“Typically, societies involved in intractable conflicts like the Israeli-Arab/Palestinian conflict adopt a collective memory of the conflict that is biased to a large degree and self-serving, as is part of the Zionist narrative,” says Nets-Zehngut. “If such study had been conducted between the 1950s and the 1970s, surely a much higher percentage of Israeli Jews would have held the Zionist narrative. The fact that we found this memory of the conflict to be somewhat critical (even though the conflict is still going on) is encouraging. It suggests that the Israeli-Jewish society has changed to become more critical, open and self-reflective, allowing it to adopt less biased narratives.” However, Daniel Bar-Tal believes that the Israeli-Jewish society still has a significant way to go in changing its collective memory to become less biased and self serving. Many Israeli Jews still believe a Zionist narrative of many issues in the history of the conflict – a simplistic memory of the conflict which portrays Israel in a positive light and the Arabs/Palestinians in a negative one. “Holding such a Zionist narrative serves as an obstacle to peace since it promotes negative emotions, mistrust, de-legitimization and negative stereotypes of Arabs and Palestinians,” Bar-Tal said. For example, regarding a more recent event – the failure of the Summer 2000 peace negotiations between then Israeli Prime Minister Ehud Barak and Palestinian leader Yasser Arafat – Israeli Jews took a harder line. Fifty six percent believe that Arafat declined a very generous peace offer by Barak because he did not want peace with Israel, versus only 25% who believe both parties were responsible for the failure and 3% who believed that Barak was responsible. Likewise, 60% replied that in the 1947 United Nations' partition plan of the Land of Israel/Palestine the Palestinians received an equal or larger part of the territory, relative to their percentage of its population. However, the facts are that the partition plan, which was rejected by the Palestinians, offered them (about 2/3 of the total population then) a smaller part of the territory (only 44%). The study found older people, and the more religious ones to be more likely to believe the Zionist narrative. Further more, those supporting the Zionist narrative were significantly less likely to support peace agreements with the Palestinians and Syria – pointing to the important role of collective memory in conflicts. In addition, a strong connection was found between the collective memory of "past Jewish persecution" (regarding anti-Semitism and the Holocaust) and the diagnosed collective memory of the conflict. People holding a significant memory of Jewish persecution are much more likely to adopt a Zionist narrative. This memory of persecution is discussed as one of the determinants of Israel's conduct along the conflict – and this study provides support for its impact.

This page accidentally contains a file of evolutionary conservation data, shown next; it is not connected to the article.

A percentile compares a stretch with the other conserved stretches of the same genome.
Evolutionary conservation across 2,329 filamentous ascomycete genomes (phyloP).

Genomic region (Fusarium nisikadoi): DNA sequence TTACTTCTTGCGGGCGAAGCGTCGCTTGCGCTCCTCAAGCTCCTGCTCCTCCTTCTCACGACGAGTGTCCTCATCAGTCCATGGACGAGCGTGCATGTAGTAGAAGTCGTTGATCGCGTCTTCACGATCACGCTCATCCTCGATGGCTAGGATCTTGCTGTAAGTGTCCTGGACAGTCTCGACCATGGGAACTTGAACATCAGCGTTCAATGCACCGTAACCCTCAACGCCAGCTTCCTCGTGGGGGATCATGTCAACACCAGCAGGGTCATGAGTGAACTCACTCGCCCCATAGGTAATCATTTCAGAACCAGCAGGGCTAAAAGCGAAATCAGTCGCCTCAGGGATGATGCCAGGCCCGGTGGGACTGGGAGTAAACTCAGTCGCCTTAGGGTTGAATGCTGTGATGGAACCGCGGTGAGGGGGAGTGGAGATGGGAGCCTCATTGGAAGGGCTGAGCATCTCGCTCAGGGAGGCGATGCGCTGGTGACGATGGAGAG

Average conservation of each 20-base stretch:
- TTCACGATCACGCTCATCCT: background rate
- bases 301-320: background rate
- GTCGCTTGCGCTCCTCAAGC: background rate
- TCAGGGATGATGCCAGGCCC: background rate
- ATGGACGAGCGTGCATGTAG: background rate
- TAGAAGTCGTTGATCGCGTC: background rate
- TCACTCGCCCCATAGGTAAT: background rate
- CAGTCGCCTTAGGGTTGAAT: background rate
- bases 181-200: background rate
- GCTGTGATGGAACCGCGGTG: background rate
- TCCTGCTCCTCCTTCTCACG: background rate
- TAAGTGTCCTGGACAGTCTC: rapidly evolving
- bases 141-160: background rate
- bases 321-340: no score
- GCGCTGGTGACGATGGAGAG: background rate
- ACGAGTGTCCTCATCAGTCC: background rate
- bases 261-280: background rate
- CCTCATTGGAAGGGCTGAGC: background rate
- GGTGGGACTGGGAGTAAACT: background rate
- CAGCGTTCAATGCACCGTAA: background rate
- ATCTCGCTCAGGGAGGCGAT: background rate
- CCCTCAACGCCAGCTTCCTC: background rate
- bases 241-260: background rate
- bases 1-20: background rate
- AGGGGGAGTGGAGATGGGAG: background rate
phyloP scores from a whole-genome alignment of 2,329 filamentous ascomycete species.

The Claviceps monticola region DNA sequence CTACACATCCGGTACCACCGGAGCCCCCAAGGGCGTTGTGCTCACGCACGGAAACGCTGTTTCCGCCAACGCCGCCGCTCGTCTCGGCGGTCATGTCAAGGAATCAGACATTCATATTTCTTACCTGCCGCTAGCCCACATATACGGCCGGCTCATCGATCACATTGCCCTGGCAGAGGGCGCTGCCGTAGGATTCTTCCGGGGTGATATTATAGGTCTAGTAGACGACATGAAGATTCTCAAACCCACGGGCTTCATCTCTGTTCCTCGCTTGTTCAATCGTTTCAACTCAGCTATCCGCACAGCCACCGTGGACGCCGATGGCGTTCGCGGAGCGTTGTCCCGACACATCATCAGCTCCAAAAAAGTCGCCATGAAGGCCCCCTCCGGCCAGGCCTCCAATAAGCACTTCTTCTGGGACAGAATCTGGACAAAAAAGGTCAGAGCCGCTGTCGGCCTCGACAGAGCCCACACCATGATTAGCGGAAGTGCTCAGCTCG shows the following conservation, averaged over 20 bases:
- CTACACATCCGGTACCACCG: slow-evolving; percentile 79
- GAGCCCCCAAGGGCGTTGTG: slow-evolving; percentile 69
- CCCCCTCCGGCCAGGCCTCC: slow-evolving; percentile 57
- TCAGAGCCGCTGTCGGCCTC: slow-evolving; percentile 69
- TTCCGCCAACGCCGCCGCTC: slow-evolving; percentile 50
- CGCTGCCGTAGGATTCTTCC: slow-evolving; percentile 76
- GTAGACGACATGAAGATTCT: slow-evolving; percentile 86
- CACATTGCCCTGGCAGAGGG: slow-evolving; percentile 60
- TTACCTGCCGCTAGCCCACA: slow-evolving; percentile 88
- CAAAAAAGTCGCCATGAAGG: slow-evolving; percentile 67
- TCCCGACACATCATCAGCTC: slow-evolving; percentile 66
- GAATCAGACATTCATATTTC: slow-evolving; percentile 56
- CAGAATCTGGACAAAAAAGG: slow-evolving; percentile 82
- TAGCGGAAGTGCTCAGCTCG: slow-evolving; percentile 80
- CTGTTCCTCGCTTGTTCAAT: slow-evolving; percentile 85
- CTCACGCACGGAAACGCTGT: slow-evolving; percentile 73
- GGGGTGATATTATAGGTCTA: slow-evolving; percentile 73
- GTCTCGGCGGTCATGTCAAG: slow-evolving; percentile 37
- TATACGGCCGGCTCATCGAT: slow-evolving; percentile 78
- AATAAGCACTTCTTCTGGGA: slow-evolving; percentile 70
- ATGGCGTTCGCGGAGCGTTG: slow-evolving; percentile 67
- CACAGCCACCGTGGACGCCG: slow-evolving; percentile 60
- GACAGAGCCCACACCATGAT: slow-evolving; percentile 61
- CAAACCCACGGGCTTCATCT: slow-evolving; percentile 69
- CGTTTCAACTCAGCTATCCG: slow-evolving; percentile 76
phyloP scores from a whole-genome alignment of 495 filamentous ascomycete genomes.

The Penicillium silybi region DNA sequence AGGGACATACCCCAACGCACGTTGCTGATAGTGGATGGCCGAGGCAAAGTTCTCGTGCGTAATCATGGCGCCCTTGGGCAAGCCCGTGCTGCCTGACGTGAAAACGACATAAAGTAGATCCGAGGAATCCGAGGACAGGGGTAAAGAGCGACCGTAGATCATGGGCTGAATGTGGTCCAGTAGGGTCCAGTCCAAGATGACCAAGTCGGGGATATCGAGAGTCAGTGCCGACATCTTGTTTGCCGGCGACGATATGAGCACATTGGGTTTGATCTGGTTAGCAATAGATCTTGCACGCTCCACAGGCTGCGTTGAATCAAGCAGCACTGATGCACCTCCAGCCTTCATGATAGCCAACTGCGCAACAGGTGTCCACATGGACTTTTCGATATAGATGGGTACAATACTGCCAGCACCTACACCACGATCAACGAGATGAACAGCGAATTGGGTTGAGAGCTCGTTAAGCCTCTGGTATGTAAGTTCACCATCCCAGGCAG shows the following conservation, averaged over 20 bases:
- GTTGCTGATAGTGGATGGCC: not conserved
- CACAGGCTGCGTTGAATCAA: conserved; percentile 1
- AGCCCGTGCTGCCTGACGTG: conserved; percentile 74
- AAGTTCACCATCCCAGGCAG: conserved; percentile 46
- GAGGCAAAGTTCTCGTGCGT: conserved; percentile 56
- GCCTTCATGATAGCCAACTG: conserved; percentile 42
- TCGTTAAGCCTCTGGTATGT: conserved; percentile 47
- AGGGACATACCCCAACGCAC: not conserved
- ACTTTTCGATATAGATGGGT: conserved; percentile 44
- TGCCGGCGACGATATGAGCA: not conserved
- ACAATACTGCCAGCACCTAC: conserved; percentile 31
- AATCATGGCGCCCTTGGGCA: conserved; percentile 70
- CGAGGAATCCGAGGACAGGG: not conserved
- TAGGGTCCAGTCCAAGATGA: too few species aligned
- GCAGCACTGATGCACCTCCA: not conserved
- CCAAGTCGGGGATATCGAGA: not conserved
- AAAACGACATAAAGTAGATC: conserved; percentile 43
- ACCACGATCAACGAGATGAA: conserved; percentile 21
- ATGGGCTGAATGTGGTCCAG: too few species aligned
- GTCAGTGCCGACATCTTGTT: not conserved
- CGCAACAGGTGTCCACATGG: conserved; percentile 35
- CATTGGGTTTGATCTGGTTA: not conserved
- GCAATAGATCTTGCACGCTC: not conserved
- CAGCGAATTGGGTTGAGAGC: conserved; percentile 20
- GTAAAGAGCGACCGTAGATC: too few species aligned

I'd love to see a similar study for Arab Israelis, non-Jewish residents of the West Bank and Gaza as well as in the Palestinian diaspora.